The harmony dilemma
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Harmony has become quite a buzzword in China today. It is perhaps no coincidence that the rising calls for harmony are coming at a time of heightened tensions between state and society in China. Not so long so, concepts such as sustainability and harmony were virtually unknown in China's lexicon, in its headlong pursuit of growth and prosperity. Today, contradictions of this astonishing growth are itself proving to be the gravest challenge for its political leadership.
The immense political symbolism of the 18th anniversary of the Tiananmen crackdown on June 4 will surely not be lost on its leaders. For Tiananmen represents not so much a question of dealing with the country's past as much as holding out a mirror to its future.
There is no denying that China's 'governance crisis' is a serious one. Over the past decade, China has seen a rising graph of social unrest with several public expressions of anger in the form of protests, riots and strikes. Referred to as "public order disturbances" or "mass group incidents" Chinese official figures estimate that there were as many as 87,000 such protests in 2005. These numbers can no longer be dismissed as localised sporadic incidents but speak of widespread societal angst over corruption, layoffs, predatory taxation, a dramatic rise in inequality, environmental degradation and a crumbling social security system.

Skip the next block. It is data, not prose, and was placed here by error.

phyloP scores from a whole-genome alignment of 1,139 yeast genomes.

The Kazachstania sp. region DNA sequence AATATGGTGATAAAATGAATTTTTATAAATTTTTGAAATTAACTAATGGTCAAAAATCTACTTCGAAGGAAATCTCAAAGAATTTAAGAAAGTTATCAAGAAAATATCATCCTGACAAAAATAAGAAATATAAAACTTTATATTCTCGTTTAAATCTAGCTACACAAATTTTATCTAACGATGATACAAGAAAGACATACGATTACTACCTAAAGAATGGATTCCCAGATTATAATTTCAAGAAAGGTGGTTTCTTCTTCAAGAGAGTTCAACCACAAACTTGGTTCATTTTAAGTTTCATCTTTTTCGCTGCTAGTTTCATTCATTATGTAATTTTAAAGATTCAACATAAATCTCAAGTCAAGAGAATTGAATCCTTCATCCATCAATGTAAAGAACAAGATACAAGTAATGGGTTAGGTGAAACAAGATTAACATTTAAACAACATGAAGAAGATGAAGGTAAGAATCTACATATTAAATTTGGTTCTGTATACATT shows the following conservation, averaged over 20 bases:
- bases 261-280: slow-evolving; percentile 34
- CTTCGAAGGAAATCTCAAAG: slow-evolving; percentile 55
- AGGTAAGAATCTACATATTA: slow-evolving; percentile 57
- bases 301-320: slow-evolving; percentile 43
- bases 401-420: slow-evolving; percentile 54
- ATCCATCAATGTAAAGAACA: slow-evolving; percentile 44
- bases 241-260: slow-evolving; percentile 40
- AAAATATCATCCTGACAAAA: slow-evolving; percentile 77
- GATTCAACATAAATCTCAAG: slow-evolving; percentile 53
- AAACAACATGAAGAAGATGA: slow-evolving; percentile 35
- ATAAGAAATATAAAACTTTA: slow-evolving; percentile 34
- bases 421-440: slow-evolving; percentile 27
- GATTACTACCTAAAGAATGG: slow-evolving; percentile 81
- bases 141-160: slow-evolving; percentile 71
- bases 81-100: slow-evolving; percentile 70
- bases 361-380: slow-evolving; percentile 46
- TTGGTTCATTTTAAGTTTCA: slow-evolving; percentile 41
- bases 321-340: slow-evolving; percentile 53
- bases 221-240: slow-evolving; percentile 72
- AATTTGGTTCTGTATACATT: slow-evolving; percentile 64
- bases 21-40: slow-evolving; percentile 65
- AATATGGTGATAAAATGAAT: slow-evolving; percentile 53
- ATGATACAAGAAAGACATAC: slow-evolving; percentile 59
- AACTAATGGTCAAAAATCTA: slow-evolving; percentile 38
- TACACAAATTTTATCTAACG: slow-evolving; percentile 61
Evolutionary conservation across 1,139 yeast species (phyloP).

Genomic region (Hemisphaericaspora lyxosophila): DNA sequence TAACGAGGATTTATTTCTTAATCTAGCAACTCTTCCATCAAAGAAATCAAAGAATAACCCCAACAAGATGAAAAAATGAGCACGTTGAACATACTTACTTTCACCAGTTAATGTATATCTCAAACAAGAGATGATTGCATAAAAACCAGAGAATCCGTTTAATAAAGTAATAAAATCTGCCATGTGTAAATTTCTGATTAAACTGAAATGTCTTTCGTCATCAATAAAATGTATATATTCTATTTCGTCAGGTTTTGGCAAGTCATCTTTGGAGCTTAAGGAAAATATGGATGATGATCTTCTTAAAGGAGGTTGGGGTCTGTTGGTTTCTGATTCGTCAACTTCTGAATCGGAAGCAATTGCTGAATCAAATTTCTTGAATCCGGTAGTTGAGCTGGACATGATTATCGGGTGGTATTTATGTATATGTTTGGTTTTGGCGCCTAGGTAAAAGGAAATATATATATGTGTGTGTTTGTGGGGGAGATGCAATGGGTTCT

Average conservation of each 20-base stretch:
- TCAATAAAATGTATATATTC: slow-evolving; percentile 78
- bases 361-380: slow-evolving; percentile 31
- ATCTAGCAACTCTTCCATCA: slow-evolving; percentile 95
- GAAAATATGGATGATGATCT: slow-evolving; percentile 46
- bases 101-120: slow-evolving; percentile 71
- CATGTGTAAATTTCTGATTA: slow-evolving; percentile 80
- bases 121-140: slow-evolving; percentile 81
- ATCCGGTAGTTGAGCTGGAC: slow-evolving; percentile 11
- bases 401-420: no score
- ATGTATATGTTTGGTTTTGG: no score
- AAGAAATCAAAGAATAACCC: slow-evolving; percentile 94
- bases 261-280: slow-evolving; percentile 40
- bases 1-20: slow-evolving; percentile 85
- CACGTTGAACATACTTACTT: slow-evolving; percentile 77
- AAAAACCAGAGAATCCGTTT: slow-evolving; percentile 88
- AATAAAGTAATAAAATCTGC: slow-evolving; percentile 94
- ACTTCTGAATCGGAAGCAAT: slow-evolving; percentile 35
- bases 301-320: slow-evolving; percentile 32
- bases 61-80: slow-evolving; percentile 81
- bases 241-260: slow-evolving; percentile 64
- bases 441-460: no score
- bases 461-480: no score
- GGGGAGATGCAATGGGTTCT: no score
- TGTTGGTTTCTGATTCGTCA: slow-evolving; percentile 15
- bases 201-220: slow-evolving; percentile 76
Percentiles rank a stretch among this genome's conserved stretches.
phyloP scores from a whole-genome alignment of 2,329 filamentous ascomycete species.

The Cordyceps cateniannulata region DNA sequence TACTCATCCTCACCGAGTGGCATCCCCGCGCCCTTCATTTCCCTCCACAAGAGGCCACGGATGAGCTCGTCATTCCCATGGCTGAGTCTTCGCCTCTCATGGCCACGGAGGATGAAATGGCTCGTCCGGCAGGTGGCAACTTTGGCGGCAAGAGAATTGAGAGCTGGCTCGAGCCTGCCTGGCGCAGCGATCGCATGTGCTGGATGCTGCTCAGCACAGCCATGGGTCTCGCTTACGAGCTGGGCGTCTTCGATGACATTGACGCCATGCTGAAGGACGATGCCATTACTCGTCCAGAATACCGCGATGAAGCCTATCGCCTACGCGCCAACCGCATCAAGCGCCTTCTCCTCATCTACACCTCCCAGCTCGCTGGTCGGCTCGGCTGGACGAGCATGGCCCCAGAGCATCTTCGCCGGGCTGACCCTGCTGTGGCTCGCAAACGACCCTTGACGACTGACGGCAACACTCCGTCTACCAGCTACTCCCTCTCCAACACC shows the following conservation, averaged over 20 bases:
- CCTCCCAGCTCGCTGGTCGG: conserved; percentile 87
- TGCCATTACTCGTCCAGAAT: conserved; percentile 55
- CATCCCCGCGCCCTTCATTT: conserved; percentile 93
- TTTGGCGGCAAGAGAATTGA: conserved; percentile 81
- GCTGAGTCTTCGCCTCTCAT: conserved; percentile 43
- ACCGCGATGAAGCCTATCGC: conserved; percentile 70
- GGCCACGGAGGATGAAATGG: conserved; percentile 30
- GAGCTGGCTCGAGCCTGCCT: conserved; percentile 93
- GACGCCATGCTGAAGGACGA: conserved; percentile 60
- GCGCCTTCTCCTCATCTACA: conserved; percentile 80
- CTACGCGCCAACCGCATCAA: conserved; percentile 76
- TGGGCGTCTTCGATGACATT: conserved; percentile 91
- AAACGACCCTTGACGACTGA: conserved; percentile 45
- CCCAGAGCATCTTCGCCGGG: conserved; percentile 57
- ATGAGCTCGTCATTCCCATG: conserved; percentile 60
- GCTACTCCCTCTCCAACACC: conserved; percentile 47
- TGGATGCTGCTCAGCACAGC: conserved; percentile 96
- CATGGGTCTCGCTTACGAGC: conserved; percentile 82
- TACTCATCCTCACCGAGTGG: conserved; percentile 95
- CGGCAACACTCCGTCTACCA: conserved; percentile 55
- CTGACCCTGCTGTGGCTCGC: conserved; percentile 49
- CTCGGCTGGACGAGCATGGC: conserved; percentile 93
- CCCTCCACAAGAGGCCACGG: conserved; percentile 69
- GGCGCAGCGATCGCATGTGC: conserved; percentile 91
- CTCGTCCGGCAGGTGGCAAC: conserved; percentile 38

A governance crisis spells nothing short of a legitimacy crisis for the governing class and the reasons for anxiety are obvious. The ability to maintain and deliver economic growth and to successfully deal with the crisis of rising expectations that it generates has been and will be critical for the party's continued viability. That the Chinese leadership takes this challenge very seriously is also clear.
Hu Jintao's concept of a "harmonious society" now stands elevated to the highest rhetorical levels of importance in state policy. The Sixth Plenum of the 16th Central Committee of the Communist Party of China held in 2006 drew a direct correlation between continued prosperity and the need for social equity and justice. The Plenum passed a resolution for a harmonious society to be established by 2020 and called for "putting people first" as the first step towards building a prosperous society. It has set itself an ambitious agenda of fostering a "democratic society under the rule of law", underlining the need for "maintaining social stability" and for "a stable and orderly society."
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